Doug Davis had a shaky start giving up three runs (two earned), four hits and six walks in 3.2 innings, but in the end it was close enough to pull out despite the lack of offense. Chris Young donned the Golden Sombrero by striking out with two on and two out in the top of the eighth inning and put an end to any rally hopes. Looks like he’s only human after all. 🙂
Newly acquired closer Francisco Cordero took the mound in the top of the ninth. Would he return the favor that Brandon Lyon gave the Reds yesterday and blow the save? All together now on the count of three (as in three up and three down). ONE, TWO, THREE – NO.
The game included one of the weirdest doubles I’ve ever seen when Jeff Keppinger hit a ball up the middle that bounced off reliever Brandon Medders’ back foot on his follow through and past a diving Mark Reynolds into left field. That was but another sign that most of the good fortune was with the Reds today.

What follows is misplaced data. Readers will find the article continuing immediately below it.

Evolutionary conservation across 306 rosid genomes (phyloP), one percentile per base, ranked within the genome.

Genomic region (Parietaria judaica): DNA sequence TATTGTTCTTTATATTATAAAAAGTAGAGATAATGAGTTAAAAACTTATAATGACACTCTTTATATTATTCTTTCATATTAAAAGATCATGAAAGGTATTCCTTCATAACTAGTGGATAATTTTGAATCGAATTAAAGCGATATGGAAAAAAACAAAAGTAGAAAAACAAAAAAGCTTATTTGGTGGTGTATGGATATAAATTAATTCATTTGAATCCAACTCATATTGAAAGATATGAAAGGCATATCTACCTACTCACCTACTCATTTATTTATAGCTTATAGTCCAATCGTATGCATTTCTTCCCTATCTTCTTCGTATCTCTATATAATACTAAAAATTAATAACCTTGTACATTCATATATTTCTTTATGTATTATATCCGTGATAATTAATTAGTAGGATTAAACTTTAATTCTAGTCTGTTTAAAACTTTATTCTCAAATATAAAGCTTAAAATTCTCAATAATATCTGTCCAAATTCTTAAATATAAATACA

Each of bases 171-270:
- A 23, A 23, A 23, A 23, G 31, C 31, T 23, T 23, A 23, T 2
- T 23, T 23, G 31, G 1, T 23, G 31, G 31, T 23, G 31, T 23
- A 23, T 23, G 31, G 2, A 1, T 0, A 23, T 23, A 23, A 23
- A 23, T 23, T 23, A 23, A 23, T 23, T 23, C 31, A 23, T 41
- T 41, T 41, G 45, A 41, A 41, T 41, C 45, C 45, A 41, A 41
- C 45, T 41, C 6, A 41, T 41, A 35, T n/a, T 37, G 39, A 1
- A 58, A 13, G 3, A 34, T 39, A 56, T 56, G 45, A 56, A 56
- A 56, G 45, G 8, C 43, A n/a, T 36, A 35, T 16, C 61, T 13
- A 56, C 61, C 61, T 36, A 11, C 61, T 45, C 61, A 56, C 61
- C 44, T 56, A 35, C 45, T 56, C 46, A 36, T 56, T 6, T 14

Phewy. There just isn’t much to say when your team can only muster one hit though there is some consolation knowing that the rival Colorado Rockies dropped 2 out of 3 to the Cardinals to start the season. Also of note: Trevor Hoffman blew a save opportunity last night after surrendering four runs to the Astros in the ninth inning, and the Padres went on to lose 9-6.
Final Thoughts: Go back to START. Do not pass GO. Do not collect $200.
Lyon Walks Off With Loss
Oh so close the D-Backs came to starting the season 2-0. Dan Haren made his first start for Arizona and looked sharp. He ran into a little trouble in the 4th inning, but helped himself at the plate with a double, a run scored and an RBI.